Under the legislative framework, while there is an obligation to make the wood available, it does not require Forestry Tasmania to make it available to industry with an inherent subsidy or on a non commercial, loss making basis.
However, as we know, that is exactly what happens. All of the wood provided under the mandated minimum sawlog quota is heavily subsidised and it is sold at below the cost of planting, maintaining, and production. It is a staggering waste of public funds.
What was the minister's response to this letter? Well, it was the failed forestry unlocking production forests legislation, where this minister wanted to allow the industry to access the future reserve forests. That is the 365 000 hectares of high conservation value forest that dots this beautiful island from one point of the compass to the next. That was set aside under the Tasmanian Forest Agreement. The Government gagged debate on that bill, jammed it through the House in the dead of night. It went upstairs, where it died a slow death and that legislation, fortunately, in 2016 did not make it through both Houses of parliament because it was partisan. It was designed to inflame conservationists and it had no justification in a time of climate and biodiversity emergency.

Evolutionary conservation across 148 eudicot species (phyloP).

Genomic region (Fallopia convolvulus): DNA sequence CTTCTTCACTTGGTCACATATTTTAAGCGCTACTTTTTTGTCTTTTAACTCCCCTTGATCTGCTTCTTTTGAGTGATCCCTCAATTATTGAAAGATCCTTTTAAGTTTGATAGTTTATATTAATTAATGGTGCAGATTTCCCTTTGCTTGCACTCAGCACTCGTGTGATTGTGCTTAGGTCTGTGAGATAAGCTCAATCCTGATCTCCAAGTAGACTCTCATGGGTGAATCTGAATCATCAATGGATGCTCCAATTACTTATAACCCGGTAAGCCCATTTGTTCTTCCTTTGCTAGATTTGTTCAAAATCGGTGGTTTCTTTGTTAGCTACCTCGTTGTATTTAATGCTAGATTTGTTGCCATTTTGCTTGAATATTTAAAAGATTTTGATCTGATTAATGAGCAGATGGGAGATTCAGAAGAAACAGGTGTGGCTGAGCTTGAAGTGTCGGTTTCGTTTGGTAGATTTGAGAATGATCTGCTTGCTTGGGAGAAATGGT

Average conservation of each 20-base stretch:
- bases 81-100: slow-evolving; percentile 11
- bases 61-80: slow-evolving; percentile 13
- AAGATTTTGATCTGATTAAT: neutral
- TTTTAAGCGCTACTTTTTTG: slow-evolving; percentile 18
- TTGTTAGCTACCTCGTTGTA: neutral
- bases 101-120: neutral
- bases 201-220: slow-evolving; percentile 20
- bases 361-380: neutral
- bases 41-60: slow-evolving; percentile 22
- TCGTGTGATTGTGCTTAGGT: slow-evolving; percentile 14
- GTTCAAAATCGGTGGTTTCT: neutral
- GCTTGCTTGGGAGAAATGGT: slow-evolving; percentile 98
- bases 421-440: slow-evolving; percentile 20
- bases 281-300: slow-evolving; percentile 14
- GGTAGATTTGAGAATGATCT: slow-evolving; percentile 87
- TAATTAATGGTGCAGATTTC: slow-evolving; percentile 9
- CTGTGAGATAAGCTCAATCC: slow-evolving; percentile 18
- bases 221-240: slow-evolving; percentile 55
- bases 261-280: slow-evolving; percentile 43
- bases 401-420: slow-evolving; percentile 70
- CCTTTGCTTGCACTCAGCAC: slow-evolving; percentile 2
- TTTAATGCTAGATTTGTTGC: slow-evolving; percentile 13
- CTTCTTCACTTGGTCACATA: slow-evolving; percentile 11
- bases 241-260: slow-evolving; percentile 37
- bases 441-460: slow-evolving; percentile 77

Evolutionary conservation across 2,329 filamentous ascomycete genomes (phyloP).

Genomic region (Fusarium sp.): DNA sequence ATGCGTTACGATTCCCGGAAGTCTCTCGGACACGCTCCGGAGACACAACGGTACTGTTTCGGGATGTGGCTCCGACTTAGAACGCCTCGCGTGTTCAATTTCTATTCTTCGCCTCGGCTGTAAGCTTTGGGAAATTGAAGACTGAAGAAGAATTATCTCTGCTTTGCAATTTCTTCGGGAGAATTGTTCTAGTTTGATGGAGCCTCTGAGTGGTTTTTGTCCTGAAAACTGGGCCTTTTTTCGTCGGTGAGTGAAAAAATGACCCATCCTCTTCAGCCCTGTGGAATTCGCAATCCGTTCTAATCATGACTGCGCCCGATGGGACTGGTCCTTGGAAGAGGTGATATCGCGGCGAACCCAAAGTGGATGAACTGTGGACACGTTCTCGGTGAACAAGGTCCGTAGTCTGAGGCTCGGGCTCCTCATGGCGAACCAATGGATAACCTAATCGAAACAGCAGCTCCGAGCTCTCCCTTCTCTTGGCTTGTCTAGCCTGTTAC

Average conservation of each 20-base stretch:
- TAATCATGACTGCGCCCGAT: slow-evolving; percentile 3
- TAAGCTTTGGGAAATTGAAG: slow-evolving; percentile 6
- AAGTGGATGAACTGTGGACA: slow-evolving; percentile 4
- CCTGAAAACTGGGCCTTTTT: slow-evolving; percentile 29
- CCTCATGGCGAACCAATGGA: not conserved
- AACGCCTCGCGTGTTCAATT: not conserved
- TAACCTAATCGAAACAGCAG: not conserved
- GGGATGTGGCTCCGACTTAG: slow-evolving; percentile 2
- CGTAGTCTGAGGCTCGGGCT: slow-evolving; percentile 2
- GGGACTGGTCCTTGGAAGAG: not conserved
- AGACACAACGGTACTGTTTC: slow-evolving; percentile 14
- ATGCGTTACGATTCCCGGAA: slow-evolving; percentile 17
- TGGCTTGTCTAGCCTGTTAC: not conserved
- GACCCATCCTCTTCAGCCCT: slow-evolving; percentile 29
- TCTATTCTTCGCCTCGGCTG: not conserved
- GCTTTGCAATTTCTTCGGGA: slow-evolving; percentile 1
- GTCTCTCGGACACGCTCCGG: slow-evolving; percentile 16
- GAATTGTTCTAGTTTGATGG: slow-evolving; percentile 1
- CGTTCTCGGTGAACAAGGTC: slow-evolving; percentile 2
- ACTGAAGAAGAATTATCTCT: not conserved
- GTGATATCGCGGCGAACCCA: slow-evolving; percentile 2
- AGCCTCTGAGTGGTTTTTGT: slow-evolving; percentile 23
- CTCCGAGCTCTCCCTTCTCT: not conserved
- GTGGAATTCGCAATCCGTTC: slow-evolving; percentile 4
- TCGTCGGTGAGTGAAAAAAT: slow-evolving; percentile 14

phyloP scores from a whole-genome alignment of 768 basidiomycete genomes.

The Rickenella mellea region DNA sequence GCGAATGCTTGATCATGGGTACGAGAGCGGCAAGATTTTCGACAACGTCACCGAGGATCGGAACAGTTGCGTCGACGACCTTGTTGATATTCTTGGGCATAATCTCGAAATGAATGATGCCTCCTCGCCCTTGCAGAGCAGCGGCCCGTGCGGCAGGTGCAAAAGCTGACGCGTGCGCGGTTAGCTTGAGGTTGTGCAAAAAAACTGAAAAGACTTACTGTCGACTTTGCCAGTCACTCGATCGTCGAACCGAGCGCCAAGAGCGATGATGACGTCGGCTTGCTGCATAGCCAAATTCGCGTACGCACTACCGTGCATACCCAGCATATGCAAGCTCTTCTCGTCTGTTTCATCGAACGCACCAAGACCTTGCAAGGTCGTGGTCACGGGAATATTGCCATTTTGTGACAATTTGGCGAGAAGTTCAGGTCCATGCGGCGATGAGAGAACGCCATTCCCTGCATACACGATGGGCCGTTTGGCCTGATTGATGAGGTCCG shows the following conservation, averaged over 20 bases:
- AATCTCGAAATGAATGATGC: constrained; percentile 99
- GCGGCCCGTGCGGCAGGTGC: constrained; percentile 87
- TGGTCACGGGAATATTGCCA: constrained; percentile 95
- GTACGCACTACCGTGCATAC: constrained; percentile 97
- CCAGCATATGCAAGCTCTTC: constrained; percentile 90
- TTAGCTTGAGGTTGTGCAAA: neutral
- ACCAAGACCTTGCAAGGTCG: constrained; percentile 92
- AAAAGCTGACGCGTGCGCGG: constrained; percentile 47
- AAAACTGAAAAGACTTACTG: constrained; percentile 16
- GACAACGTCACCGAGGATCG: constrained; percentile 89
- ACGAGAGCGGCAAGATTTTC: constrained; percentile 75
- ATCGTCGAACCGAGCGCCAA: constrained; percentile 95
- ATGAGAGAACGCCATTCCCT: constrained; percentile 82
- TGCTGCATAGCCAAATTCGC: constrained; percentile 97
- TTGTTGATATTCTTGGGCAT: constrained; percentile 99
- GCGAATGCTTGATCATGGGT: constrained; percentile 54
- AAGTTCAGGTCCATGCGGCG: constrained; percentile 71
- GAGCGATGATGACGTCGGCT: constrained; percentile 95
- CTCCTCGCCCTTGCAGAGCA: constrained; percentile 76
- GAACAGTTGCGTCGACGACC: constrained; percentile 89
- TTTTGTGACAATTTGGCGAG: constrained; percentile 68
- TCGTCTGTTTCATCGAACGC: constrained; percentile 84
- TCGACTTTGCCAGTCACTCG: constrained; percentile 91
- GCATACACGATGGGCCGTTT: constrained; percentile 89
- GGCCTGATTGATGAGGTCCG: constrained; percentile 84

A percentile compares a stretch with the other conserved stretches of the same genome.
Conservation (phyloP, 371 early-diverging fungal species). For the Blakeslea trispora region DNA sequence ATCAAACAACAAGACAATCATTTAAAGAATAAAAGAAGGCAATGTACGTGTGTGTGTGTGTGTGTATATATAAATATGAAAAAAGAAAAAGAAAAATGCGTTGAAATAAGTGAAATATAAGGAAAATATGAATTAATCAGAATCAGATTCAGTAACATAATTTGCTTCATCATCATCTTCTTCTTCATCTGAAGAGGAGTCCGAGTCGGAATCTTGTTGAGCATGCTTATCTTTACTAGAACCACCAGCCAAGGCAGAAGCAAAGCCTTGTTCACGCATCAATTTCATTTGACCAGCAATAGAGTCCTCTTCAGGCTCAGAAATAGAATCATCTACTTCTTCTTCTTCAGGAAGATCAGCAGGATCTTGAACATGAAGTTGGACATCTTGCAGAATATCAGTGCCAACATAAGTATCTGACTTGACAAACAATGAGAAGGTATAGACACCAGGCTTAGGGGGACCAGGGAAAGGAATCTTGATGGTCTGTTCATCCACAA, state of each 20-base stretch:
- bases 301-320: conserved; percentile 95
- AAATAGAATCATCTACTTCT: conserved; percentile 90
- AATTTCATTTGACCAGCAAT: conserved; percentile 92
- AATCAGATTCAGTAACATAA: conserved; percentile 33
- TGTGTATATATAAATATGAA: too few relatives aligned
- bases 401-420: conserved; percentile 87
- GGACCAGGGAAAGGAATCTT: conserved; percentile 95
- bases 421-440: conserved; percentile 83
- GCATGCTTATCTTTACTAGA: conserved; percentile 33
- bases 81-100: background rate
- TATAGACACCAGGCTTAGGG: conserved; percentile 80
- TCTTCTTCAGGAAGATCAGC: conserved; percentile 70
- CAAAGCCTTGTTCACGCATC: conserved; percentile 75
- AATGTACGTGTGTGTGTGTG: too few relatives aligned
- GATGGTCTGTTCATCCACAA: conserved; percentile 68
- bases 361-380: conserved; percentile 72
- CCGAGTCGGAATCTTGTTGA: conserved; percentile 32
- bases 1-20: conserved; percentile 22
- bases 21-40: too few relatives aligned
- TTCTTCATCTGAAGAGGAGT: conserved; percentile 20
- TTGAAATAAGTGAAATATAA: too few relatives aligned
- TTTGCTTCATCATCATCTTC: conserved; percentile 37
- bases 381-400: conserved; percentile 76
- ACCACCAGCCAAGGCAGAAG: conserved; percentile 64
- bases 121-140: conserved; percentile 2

Those forests - the future reserve forests - are some of the most carbon rich, miraculous places on earth. You will find those places all over this island - beautiful forests. Sometimes, when I get really frustrated in here, when we are having debates about climate and forests, I do wonder how often Mr Barnett and Dr Broad go into a forest and just sit and feel it, and experience that miracle. Once you have done that and comprehended the spectacular place you are in - the absolute magic of it - I cannot understand the mindset that says, 'We're going to clear fell this, flatten every tree here, then we're going to burn it'. Those beautiful trees. You can see them when you are coming down the Brooker Highway at Brighton, in the timberyard there. Some of those trees, those trunks that are sitting there, are massive.